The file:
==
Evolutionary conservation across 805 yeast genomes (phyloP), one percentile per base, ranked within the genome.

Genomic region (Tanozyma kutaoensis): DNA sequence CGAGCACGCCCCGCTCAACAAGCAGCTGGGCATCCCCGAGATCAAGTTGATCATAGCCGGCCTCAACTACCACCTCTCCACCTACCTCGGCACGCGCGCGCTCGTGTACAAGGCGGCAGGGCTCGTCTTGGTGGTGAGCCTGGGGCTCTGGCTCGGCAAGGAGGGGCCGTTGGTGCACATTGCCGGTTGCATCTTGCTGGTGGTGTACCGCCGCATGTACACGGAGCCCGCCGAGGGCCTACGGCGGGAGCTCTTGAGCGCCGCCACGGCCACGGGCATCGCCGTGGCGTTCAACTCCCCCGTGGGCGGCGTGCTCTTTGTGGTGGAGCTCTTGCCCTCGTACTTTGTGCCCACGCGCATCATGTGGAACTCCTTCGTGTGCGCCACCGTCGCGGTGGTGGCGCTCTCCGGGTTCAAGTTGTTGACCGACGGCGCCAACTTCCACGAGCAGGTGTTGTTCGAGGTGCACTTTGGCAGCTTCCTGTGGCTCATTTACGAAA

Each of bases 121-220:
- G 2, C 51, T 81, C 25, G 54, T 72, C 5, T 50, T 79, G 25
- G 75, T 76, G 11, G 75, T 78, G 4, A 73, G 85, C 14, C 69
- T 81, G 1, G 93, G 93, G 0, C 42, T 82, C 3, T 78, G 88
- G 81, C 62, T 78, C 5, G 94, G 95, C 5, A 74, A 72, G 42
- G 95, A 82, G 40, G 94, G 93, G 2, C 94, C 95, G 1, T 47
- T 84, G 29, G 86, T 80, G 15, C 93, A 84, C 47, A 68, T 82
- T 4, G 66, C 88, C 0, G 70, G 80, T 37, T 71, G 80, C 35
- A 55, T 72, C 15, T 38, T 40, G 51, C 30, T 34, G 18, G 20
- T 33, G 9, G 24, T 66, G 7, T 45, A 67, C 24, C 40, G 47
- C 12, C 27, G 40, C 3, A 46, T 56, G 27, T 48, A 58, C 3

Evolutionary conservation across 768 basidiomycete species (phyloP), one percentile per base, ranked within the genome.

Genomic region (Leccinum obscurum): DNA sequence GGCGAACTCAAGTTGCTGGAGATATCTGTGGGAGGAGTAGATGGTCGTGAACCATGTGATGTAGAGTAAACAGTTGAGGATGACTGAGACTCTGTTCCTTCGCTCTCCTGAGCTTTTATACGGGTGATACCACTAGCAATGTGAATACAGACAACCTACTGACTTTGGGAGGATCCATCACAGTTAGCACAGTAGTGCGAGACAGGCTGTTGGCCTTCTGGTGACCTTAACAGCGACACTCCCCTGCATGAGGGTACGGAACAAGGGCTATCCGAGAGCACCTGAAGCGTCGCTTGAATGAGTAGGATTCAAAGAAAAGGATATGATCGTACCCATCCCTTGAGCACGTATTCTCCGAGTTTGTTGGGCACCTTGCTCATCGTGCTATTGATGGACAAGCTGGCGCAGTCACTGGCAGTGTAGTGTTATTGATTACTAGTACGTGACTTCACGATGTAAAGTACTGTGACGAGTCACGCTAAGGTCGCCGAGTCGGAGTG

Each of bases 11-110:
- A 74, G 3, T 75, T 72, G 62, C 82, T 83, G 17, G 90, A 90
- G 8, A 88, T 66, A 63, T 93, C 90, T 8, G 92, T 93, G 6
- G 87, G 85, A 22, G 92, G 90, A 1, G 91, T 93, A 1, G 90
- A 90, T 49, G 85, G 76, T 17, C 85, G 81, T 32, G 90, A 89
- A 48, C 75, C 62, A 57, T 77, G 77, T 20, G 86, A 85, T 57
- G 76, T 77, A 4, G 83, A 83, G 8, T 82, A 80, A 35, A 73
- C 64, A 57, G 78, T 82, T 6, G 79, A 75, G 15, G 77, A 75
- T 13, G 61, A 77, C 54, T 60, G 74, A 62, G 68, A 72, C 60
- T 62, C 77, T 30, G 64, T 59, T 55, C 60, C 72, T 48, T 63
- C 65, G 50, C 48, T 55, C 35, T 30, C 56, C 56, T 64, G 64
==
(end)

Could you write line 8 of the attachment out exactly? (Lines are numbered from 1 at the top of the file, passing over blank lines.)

- G 95, A 82, G 40, G 94, G 93, G 2, C 94, C 95, G 1, T 47